The source of the
You got it: The Avon Walk for Breast Cancer.
And while most passersby were smiling, nodding in approval, honking in appreciation, I... I got angry. It was the most unexpected reaction I think I've ever had to cancer advocacy/fundraising/awareness, & in many ways, I was ashamed of it. So ashamed that I considered refraining from writing this post. But I think it's important - so I'm still writing.
It wasn't just the MJ beats that peeved me, though I wanted to shake that motorcycle man & ask to see the permit that gave him the go-ahead to wake me & all my neighbors with "The Way You Make Me Feel." It's safe to say that I'm going to grow into an old woman who shoos children off her lawn with a shotgun. But this is all beside the point.
Do you know what the survival rate for breast cancer is? Over a five-year period, the survival rate is 89.1%. That's a pretty darn high rate. And I'm certainly not saying this to disrespect or negate the trauma & suffering & pain that breast cancer patients go through - it's a horrible, painful disease, & watching someone you love suffer through it is just as painful as watching someone you love suffer a cancer with a lower survival rate. When it comes to suffering, cancer knows no divisions between types or kinds or variations - it all hurts just the same to watch and, I'd imagine, to experience.
But that's my next point. Do you know what the survival rate is for, say, lung cancer? Over the same time period, the overall survival rate for lung cancer, not taking into account sex, race or age, is a mere 15.6%. Lung cancer is the leading cause of cancer death in the country - but when was the last time you saw someone on a lung cancer walk? What color has been designated to bring awareness to lung cancer?
Full disclosure: My dad died of lung cancer when I was 10 years old. I was 10, you know, so I thought he was getting better; what does a 10-year-old know about cancer? When I was in high school, I wrote letters to friends & family who helped me raise nearly $1,000 in my dad's memory for Relay For Life. On the day of the walk, I lit candles in memory of my dad, but also in memory of my grandpa, who died of leukemia, my grandpa who died of colon cancer, & my grandma & my mom's former boss who both died of breast cancer. Since then, I've lit candles in honor of other friends & family members who have the great, God-granted fortune of being survivors rather than victims. And in 2005, I joined the brothers of Lambda Chi Alpha & more than 300 others in a campus-wide fundraiser that collected money for the Cleveland Clinic Cancer Center, breaking a world record in the process.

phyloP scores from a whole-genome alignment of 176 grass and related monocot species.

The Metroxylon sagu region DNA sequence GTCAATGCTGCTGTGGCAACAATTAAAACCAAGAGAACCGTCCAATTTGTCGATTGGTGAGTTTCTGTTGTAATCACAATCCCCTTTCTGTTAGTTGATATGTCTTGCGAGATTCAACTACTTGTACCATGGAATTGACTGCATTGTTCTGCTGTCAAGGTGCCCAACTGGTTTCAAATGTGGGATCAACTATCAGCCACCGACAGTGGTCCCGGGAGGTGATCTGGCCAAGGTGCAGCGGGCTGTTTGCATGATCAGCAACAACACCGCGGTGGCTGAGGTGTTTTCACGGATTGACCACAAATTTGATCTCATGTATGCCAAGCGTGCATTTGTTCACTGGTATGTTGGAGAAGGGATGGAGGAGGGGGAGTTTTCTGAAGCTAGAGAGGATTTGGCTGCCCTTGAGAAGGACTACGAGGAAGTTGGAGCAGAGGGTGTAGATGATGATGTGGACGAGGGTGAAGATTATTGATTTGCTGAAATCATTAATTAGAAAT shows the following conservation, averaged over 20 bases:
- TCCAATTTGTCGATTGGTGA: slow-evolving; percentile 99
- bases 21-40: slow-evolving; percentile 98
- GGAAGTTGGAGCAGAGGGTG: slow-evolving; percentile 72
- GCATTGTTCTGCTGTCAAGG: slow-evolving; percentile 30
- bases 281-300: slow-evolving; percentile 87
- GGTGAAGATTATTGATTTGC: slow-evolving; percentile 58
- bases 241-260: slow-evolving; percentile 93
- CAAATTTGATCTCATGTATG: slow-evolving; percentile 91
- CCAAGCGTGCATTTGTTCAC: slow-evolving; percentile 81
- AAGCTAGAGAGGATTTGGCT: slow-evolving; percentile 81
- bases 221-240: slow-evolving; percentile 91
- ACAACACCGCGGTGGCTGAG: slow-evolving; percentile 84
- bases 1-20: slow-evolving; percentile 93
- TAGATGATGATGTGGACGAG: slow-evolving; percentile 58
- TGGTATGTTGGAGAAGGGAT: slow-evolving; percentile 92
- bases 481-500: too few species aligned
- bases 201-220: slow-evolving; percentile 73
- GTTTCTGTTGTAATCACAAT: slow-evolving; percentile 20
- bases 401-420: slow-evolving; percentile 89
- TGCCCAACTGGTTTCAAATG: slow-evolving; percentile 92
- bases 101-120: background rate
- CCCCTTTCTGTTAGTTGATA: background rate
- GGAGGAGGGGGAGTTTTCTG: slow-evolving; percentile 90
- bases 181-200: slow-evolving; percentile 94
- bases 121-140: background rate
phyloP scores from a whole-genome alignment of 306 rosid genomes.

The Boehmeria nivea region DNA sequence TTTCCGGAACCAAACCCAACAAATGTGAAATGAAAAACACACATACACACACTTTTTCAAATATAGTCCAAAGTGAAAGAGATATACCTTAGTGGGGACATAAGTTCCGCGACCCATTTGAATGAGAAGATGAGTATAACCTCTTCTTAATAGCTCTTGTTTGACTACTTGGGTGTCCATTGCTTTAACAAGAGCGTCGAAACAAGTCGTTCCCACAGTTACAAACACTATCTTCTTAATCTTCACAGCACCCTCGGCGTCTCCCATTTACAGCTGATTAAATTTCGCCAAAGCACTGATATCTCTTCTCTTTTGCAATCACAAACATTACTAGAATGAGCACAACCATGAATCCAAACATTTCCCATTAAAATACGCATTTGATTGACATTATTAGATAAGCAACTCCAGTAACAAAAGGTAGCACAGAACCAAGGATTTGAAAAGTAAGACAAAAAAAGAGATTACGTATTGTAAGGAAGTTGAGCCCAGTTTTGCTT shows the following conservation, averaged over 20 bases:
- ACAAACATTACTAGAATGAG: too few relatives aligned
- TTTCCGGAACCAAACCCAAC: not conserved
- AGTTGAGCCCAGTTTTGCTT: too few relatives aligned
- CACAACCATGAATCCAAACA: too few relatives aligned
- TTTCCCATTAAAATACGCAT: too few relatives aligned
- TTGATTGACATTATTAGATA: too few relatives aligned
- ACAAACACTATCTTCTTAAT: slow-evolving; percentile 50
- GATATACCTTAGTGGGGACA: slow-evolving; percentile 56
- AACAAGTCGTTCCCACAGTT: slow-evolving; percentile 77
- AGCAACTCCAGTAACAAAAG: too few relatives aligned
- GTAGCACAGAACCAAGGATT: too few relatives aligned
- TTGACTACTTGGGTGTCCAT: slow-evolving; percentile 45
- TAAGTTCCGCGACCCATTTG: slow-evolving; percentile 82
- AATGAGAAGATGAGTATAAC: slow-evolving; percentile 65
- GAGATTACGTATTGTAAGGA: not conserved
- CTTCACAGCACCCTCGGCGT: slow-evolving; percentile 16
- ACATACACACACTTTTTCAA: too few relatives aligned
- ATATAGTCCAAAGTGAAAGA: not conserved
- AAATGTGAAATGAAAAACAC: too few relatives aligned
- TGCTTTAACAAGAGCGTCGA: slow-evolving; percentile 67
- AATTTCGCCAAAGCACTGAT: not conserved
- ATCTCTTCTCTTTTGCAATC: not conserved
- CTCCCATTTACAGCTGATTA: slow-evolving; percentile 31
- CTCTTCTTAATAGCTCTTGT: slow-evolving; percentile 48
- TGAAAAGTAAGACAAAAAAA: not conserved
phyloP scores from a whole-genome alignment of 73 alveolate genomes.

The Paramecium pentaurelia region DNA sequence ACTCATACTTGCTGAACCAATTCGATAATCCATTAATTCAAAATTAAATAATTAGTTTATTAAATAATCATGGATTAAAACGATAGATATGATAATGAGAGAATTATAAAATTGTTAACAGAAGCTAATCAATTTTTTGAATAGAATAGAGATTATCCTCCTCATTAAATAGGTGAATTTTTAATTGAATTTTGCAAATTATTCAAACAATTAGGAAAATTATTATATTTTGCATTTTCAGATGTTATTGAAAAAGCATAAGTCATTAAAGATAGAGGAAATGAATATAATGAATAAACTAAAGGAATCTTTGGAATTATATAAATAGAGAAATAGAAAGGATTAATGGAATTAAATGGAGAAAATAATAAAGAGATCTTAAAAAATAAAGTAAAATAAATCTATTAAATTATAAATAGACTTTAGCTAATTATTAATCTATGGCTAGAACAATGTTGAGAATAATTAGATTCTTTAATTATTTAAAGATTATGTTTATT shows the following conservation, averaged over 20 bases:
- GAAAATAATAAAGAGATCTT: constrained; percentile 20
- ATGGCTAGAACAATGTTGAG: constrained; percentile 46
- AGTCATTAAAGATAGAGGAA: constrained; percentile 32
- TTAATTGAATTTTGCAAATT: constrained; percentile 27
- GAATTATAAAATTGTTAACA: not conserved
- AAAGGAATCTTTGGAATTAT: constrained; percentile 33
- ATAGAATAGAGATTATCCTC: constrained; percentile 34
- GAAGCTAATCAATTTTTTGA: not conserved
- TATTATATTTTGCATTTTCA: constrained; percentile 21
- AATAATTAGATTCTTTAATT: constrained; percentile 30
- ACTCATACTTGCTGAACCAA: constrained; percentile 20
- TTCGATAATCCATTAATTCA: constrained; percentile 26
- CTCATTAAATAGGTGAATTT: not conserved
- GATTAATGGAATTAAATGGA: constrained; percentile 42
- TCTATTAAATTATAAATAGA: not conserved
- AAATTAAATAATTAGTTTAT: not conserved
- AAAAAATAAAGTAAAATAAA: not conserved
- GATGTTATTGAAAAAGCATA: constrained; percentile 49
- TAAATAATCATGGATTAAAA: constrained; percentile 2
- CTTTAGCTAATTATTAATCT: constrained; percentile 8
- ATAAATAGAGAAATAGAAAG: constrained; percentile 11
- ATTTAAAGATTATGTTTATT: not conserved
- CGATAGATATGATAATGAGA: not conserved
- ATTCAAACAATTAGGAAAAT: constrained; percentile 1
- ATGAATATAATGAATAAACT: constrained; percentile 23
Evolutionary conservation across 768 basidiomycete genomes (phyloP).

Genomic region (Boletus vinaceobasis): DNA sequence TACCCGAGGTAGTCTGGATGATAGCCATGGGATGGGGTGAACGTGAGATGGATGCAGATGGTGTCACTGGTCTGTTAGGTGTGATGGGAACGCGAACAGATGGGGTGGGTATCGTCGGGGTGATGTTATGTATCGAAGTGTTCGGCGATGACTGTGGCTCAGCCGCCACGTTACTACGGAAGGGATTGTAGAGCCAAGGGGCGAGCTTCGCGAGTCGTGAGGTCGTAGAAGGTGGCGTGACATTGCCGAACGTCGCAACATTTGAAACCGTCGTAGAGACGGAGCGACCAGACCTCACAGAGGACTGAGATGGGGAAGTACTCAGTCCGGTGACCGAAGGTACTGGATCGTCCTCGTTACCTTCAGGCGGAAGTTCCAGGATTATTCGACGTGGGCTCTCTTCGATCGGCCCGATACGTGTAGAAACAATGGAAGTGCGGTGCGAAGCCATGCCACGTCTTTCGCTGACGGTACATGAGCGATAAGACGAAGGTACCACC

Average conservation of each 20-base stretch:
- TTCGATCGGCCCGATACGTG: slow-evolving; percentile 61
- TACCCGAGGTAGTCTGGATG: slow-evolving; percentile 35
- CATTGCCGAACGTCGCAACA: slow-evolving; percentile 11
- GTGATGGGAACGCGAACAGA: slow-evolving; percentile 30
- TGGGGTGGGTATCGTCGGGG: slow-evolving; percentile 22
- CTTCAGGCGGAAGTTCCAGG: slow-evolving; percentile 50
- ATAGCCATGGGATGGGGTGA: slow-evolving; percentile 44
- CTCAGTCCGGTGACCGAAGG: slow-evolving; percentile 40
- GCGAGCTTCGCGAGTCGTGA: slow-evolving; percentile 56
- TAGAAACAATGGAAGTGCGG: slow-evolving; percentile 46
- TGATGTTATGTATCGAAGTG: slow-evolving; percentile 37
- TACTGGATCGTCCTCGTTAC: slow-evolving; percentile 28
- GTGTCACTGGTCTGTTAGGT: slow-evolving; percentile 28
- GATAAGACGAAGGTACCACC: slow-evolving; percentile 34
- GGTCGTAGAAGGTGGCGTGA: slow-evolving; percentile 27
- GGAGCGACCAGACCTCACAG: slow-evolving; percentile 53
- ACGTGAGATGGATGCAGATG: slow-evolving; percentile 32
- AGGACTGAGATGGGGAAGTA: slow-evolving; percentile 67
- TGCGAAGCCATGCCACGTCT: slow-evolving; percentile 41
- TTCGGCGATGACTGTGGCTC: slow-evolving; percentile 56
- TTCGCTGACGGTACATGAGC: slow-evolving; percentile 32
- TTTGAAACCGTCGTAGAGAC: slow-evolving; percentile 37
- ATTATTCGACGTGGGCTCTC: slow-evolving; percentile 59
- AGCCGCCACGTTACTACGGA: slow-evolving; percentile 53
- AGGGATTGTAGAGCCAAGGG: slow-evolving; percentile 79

Despite all this, I am terrified of cancer, & none of these actions have done a thing to relieve me of my fear. Still, I understand that, for some, there is a sense of empowerment that must come with acting in the name of a loved one & feeling that your money, your footsteps, or the pink-ribboned teddy bear you just purchased are directly aiding the eradication of a disease that has launched a personal attack on your life. But why aren't we fighting cancer as a whole? This breakdown of cancer into smaller, digestible categories - or, actually, ONE digestible side project, breast cancer awareness - allows us to feel that we're contributing to fighting the overall problem when all we're doing is fighting a small portion, while by & large ignoring the rest. Can we truly call ourselves anti-cancer advocates if we're only anti-cancer advocates when we like the color of the race-day t-shirt?
"Walking for a cure" is great, & I'm all for it. And while I certainly understand individuals' relating most closely to the specific cancer than has affected them, I'm concerned that too many people fail to see the bigger picture. Just because you lace up your Nikes & tack a sign on your back that says "I'm walking for my mom" doesn't mean you've done a damn thing for your mom or the people like her, except contribute some cash to a really well-done marketing campaign. While you raise all kinds of money for a cancer that is, by many accounts, survivable, where is the money coming from to do research on the cancers that don't fall so easily into marketable, color-coded niches? Cancer is cancer, & I'm not buying into the "Some cancers are more cure-worthy than others" shtick that Avon walks & Susan G. Komen's pink frying pans push on me. If I'm going to walk for cancer, I'm going to walk for ALL of them - and I wish others would consider doing the same.